“It’s like trusting your home renovator with the keys to your home,” said. Mark Hickman, COO at WinMagic. “You expect all will be well, but you can never be 100 percent certain if they’re locking the door or the character of their subcontractors. So why take that risk in giving them access to your keys in the first place?”

Even when cloud providers offer encryption tools and management services, too many companies don’t implement it. Encryption is a fail-safe—even if a security configuration fails and the data falls into the hands of an unauthorized party, the data cannot be used.

4. Secure the credentials

As the OneLogin breach showed, it’s not uncommon for AWS access keys to be exposed. They can be exposed on their public websites, source code repositories, unprotected Kubernetes dashboards, and other such forums. Treat AWS access keys as the most sensitive crown jewels, and educate developers to avoid leaking such keys in public forums

[Related: Security hurdles in cloud collaboration applications, and how to clear them]

Create unique keys for each external service, and restrict access following the principle of least privilege. Make sure the keys don’t have broad permissions, as in the wrong hands, they can be used to access sensitive resources and data. Create IAM roles to assign specific privileges, such as making API calls.

Make sure to regularly rotate the keys. RedLock found 63 percent of access keys were not rotated in over 90 days. This gives attackers time to intercept compromised keys and infiltrate cloud environments as privileged users.

Don't use the root user account, not even for administrative tasks. Use the root user to create a new user with assigned privileges. Lock down the root account (perhaps by adding multi-factor authentication) and use it only for very specific account and service management tasks. For everything else, provision users with the appropriate permissions.

Check user accounts to find those which are not being used and disable them. If no one is using those accounts, there is no reason to give attackers potential paths to compromise.

5. Security hygiene still matters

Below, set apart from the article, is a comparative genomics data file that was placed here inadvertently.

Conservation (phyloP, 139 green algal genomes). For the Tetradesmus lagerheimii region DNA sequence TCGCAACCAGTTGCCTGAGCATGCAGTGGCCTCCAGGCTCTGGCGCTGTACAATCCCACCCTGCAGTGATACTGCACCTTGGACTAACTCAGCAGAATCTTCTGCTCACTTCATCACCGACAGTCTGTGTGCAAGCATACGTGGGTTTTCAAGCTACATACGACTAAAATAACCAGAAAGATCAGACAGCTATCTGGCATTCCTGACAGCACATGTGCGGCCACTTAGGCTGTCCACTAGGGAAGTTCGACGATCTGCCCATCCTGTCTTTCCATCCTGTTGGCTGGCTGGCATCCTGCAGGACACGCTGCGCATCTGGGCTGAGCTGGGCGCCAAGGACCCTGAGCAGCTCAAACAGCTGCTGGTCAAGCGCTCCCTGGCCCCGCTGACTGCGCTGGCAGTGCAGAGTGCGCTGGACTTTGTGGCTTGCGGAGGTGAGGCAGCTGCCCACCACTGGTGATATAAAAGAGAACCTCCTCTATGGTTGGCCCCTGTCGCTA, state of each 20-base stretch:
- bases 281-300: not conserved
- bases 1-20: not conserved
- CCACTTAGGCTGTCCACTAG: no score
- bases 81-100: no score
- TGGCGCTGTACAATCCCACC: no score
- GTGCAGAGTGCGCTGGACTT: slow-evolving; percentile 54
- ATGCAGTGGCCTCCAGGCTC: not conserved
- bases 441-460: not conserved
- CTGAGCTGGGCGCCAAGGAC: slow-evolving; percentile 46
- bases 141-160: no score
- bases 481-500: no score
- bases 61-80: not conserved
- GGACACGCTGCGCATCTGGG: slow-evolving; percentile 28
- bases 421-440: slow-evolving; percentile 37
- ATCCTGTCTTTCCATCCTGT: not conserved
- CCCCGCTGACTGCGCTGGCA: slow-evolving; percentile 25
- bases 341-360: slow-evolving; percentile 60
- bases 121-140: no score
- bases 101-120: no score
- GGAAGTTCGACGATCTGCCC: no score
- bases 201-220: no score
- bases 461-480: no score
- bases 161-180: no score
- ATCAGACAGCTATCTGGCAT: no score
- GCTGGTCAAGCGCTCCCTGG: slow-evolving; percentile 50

Defense-in-depth is particularly important when securing cloud environments because it ensures that even if one control fails, there are other security features keeping the application, network, and data safe.

Multi-factor authentication (MFA) provides an extra layer of protection on top of the username and password, making it harder for attackers to break in. MFA should be enabled to restrict access to the management consoles, dashboards, and privileged accounts. Redlock found that   58 percent of root accounts do not have multi-factor authentication enabled. ThreatStack found that 62 percent of organizations had at least one AWS user without multi-factor authentication enabled.

6. Improve visibility

Major cloud providers all offer some level of logging tools, so make sure to turn on security logging and monitoring to see unauthorized access attempts and other issues. Amazon provides CloudTrail for auditing AWS environments, but too many organizations wind up not turning on this service. When enabled, CloudTrail maintains a history of all AWS API calls, including the identity of the API caller, the time of the call, the caller’s source IP address, the request parameters, and the response elements returned by the AWS service. It can also be used for change tracking, resource management, security analysis, and compliance audits.

Don't let mistakes result in a breach

Data breaches aren't always caused by outside attackers; sensitive data can be exposed but human error, too. Mistakes--forgetting to turn on something or thinking something was done but not verifying it--can leave the door wide open for attackers. Organizations need to regularly assess the security of their cloud environments, and also that of their vendors, suppliers, and partners. As the Verizon breach showed, the third-party vendor’s mistake becomes the organization’s headache.

The shared security model exists for a reason--no matter who is responsible for the security of the cloud workloads, the organization is ultimately responsible for what happens to their data.